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Jeffrey R. Parker

Assistant Professor    
  • Ph.D., Columbia University
  • MPhil, Columbia University
  • B.S., University of Colorado
  • consumer behavior
  • decision-making processes
  • choice architecture and context
  • disadoption
  • choice comfort

While the specific topics vary, Jeff’s broad research interests lie in how consumers’ mental representations of choice contexts influence their decisions, and vice versa. Under this broad umbrella, he has investigated how consumers respond to food labels (e.g., low-calorie, organic, and the like), how gift cards change what consumers purchase, and how varying the order in which consumers choose attributes can change how they perceive their ultimately chosen options. In other work, he has examined how brands should expand via brand extensions, how consumers evaluate their decisions, and how responsibility is attributed.

His work has appeared in the Journal of Consumer Research, Journal of Marketing Research, Psychological Science, Journal of Retailing, and Journal of Marketing Theory and Practice.

Currently, Jeff teaches systematic creativity at the undergraduate level and consumer (buyer) behavior at the undergraduate, master’s and Ph.D. levels.

  • Parker, Jeffrey R., Donald R. Lehmann, and Yi Xie (2016), “Decision Comfort,” Journal of Consumer Research, 43 (1), 113-33.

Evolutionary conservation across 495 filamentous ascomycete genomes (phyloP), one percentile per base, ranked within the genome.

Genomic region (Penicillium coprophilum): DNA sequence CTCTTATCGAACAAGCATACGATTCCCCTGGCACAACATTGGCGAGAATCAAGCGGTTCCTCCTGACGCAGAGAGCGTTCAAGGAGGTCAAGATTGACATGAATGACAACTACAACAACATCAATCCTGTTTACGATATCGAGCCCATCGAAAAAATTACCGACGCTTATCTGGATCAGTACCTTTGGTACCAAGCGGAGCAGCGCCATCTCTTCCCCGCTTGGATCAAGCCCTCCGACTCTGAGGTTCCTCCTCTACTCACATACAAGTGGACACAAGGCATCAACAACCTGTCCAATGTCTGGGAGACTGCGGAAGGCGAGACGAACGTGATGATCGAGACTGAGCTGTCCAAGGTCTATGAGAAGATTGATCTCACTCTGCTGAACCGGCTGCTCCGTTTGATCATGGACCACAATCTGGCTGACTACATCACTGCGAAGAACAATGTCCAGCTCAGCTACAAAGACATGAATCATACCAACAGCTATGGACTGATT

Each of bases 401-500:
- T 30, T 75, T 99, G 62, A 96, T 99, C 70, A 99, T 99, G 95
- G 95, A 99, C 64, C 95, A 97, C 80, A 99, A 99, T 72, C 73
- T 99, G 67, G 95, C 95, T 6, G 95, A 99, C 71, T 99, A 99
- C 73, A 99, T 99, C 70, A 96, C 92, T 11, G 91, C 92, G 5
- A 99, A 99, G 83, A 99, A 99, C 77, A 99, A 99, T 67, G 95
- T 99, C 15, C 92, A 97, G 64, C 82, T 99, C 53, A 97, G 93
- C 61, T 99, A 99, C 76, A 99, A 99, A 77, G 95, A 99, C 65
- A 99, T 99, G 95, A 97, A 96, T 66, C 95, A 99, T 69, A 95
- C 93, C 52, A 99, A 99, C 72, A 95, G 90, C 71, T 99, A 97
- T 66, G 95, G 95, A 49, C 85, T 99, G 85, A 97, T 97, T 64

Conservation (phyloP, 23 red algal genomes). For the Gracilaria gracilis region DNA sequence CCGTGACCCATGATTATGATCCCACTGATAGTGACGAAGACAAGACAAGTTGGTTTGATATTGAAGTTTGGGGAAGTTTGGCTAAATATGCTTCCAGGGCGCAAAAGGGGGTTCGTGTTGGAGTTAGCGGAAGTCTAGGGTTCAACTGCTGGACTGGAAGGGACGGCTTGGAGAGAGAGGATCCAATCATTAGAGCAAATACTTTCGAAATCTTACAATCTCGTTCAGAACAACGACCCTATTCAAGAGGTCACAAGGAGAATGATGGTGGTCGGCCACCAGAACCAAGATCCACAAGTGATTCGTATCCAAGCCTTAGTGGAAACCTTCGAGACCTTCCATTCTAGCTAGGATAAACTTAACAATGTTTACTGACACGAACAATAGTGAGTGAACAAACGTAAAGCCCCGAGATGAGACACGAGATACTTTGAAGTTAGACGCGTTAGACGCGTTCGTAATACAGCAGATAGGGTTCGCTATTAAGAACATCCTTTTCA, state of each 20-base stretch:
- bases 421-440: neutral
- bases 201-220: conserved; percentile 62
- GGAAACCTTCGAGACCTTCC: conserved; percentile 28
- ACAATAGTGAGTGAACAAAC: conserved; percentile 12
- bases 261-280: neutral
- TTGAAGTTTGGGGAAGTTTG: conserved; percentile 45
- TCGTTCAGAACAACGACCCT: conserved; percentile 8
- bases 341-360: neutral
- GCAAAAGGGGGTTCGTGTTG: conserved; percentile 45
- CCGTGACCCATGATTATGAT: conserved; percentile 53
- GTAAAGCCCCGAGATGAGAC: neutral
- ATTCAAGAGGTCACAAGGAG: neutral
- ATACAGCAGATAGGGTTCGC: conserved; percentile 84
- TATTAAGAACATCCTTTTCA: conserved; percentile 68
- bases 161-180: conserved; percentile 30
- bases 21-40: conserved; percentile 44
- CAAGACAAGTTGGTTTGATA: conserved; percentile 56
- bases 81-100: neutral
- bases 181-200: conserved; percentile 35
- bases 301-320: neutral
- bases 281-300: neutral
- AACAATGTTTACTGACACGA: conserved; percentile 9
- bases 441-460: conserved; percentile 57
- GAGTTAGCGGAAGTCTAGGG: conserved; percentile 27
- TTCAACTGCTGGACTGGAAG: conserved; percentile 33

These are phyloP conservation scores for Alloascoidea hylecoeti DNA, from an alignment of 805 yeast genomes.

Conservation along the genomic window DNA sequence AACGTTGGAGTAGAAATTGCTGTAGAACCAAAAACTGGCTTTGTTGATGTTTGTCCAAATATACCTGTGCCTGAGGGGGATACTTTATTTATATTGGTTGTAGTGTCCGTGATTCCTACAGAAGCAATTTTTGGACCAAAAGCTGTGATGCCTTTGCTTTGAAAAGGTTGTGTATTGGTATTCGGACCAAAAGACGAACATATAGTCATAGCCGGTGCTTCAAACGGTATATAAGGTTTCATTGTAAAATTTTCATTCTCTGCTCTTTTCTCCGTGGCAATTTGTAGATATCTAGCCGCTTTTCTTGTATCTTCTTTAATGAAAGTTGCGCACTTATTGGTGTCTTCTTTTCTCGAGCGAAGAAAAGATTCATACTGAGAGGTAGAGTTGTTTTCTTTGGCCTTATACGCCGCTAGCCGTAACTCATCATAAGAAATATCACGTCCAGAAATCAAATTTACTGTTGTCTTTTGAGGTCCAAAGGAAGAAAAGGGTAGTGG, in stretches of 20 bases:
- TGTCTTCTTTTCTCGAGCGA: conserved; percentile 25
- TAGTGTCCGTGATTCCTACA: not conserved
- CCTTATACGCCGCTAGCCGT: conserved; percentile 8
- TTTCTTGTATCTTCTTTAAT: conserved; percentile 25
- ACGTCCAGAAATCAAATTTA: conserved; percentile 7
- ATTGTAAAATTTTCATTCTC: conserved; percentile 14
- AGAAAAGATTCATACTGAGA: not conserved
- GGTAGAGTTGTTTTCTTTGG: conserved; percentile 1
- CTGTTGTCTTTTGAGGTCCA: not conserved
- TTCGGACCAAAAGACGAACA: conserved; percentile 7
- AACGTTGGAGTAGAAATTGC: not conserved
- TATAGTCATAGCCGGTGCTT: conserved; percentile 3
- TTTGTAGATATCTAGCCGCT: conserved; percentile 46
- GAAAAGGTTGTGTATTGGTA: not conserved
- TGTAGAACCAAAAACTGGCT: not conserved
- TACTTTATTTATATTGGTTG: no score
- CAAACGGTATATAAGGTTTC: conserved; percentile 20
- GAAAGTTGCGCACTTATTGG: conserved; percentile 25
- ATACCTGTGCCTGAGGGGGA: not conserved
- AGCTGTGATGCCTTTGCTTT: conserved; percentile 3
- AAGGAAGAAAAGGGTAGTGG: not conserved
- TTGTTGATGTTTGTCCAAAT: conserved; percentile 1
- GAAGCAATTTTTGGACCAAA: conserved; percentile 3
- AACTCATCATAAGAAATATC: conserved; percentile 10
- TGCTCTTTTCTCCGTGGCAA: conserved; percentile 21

• Umashankar, Nita, Raji Srinivasan, and Jeffrey R. Parker (2016), “Cross-buying After Product Failure Recovery? Depends on How You Feel about It,” Journal of Marketing Theory and Practice, 24 (1), 1-22.
  • Reinholtz, Nicholas, Daniel M. Bartels, and Jeffrey R. Parker (2015), “On the Mental Accounting of Restricted-Use Funds: How Gift Cards Change What People Purchase,” Journal of Consumer Research, 42 (4), 596-614.
  • Schrift, Rom Y. and Jeffrey R. Parker (2014), “Staying the Course: The Option of Doing Nothing and Its Impact on Postchoice Persistence,” Psychological Science, 25 (3), 772-80.
  • Parker, Jeffrey R. and Donald R. Lehmann (2014), “How and When Grouping Low-Calorie Options Reduces the Benefits of Providing Dish-Specific Calorie Information,” Journal of Consumer Research, 41 (1), 213-35.
  • Parker, Jeffrey R. and Donald R. Lehmann (2011), “When Shelf-Based Scarcity Impacts Consumer Preferences,” Journal of Retailing, 87 (2), 142-55.
  • Parker, Jeffrey R. and Rom Y. Schrift (2011), “Rejectable Choice Sets: How Seemingly Irrelevant No-Choice Options Affect Consumer Decision Processes,” Journal of Marketing Research, 48 (5), 840-54.